For example, in .NET you might be serializing using JSON.NET;

The issue now is how do you deserialize this string back to an OrderPlaced type?


The first reaction may be to include the CLR Type name alongside the JSON. You can accomplish this by using the TypeNameHandling setting the serializing:

This would result in a $type property that points to the CLR type. When deserializing this string, you can now get it back as the original type.

I discourage using the explicit CLR type information alongside the event because you are very likely going to either rename, change the namespace, or assembly of an event. And at this point, you won’t be able to deserialize using this information.


Include and persist a separate piece of static data alongside your serialized event to define what the name of the event is. This should be concrete and manually mapped from this string to a specific type you want to deserialize to. This allows you to move the specific event type to any assembly, namespace or even rename.

You can see an example of this in my SQLStreamStore demo/sample application.

Message Naming Guidelines

If you have any additional message naming guidelines that I have omitted, please let me know on Twitter or in the comments.

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Message Properties

Message Properties

Over the years I’ve learned various aspects of messaging either through using various products, reading other blogs, or unfortunately in a lot of cases, discovering them myself. One of those aspects is message properties.

Specifically, (meta) data that you might want to include in your messages to solve some common problems.

My plan is to dive deeper with implementation examples for each topic listed in this post. Hopefully, this post can serve as a reference point to your adventures in messaging or possibly gain some insight that provides a solution for a pain point you may (already) be experiencing.

I was inspired to write this post after seeing this tweet:


The naming of messages is incredibly important for a variety of reasons. When talking about events, it’s important to name them in the past tense because it conveys that they are statements of fact.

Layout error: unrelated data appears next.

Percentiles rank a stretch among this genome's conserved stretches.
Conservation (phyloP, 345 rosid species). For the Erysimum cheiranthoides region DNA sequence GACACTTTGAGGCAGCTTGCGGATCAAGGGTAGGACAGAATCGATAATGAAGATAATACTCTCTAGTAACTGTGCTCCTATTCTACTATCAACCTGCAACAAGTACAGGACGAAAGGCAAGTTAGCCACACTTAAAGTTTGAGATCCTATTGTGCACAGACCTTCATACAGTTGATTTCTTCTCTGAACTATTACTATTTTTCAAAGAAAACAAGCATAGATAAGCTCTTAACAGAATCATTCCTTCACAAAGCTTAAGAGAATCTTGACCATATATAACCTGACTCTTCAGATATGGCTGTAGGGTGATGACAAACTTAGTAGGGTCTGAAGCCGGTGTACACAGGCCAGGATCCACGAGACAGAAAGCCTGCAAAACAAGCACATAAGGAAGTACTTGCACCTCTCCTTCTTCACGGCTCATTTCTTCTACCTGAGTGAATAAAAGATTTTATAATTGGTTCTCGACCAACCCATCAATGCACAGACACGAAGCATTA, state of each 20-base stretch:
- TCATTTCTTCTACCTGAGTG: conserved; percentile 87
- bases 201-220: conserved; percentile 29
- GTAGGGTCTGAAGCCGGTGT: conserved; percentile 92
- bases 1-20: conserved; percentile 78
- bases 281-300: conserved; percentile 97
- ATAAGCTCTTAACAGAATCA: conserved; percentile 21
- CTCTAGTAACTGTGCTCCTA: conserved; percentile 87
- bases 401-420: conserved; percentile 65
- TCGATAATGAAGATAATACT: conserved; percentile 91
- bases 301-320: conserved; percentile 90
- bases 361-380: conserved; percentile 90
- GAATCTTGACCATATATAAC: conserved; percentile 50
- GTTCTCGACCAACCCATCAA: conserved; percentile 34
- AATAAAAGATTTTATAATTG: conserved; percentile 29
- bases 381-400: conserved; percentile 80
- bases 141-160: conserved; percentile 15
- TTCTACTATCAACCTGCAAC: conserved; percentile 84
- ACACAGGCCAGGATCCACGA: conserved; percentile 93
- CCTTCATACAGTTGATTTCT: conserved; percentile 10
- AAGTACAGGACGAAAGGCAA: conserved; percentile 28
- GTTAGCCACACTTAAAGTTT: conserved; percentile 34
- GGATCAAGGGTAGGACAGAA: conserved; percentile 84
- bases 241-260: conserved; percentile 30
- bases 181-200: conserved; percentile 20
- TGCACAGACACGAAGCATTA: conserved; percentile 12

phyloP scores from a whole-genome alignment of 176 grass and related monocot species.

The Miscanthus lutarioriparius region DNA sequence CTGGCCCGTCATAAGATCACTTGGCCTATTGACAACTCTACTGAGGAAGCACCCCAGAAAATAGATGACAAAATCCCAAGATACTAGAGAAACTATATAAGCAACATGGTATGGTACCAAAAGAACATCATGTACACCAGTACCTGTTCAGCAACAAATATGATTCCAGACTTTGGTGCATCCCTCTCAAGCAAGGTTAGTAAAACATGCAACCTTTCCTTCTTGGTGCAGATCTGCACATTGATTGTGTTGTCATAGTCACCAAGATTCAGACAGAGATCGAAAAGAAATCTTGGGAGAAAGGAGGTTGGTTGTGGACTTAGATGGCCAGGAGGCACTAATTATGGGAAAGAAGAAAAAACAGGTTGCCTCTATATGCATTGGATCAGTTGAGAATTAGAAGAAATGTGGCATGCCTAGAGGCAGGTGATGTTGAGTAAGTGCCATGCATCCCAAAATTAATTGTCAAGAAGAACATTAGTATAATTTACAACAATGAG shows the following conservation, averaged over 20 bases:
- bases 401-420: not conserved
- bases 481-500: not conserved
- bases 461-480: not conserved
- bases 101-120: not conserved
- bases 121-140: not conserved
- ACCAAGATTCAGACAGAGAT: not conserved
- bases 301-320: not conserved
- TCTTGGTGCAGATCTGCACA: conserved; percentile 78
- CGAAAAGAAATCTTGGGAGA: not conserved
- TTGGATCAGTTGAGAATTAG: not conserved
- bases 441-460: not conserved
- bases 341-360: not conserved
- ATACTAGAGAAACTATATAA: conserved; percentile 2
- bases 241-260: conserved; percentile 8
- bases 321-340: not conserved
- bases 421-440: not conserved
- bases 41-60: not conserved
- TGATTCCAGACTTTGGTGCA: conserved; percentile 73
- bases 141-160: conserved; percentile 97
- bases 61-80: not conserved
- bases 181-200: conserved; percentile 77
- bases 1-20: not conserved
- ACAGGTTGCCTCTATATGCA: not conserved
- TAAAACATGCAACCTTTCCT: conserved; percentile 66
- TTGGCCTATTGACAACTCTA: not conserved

Most often the name of an event is used to determine how to deserialize into a specific type. Where I’ve personally run into problems, in .NET specifically, is using the CLR type name as the event name to determine how to deserialize. The issue with this is you’re very likely to change the name of your CLR type.

Prefer to having a static name for an event and not using the CLR type name at runtime to create the event name.

More info on naming can be found in my post Message Naming Guidelines

Message Version

Most often when needing to version a message is to simply create a new type/name. With events, I think this approach works fairly well when you discover a better way to describe the event and along with it the data to expose.

When a new event isn’t required, but rather a slight change in data is to specify the version in the message. Consuming clients can use the message name along with the version to determine how to process the body of the message.

More on versioning can be found in my Event Versioning Guidelines

Message ID

A unique identifier of a message. This can be used for concurrency. Message Handlers can keep track of which messages IDs they have processed and determine if they should act upon receiving a message.

This is important because message handlers should be reentrant and messages can be delivered more than once.

More on this can be found on my Message-IDs for handling Concurrency post.

Correlation ID

A unique identifier that allows you to reference the flow of events (event chain) or a transaction. Also, often called a Trace ID. Assigning a correlation ID as soon as possible and any message handler that receives a message with a correlation ID then uses that same ID for any messages it outputs.

This is very useful for logging and error handling in asynchronous and distributed environments.

Contract Owner

Who owns the message contract can be important. Depending on how messages are distributed, there may be many messages from various owners. Knowing who owns a message contract is helpful for troubleshooting as well as how to handle that message.

An OrderPlaced event seems like it could be unique across all services, however, in a distribution domain, is that a Sales OrderPlaced from the Sales service or a Purch OrderPlaced from the purchasing service?

Having the owner of the message provides the ability to distinguish how to handle the message when the name alone doesn’t provide enough distinction.

UTC Timestamp

This seems obvious but it gives more context to when the message was created. A useful is keeping track of latency between a message being created to how long it’s taking a given service to process it.


Who originated the message. Not the service, but rather the user. This could be an access token that is then used to determine if the sender has the correct permissions or is authorized to perform the given request.

Resource/Entity Version

The version of the resource/entity that you are performing an action on. Similar to the message ID this can be used for concurrency. A wonderful example of this is Azure Cosmos DB which uses an ETag as the resource version which is then used with an If-None-Match header for optimistic concurrency. If you’re using Cosmos DB check out my post on Optimistic Concurrency in Azure Cosmos DB

Message Properties

I’ll be going in-depth in each of the above topics with code examples for the actual implementation of how you would use these message properties. Stay tuned.

If you’d like to add to the list, let me know in the comments or on Twitter.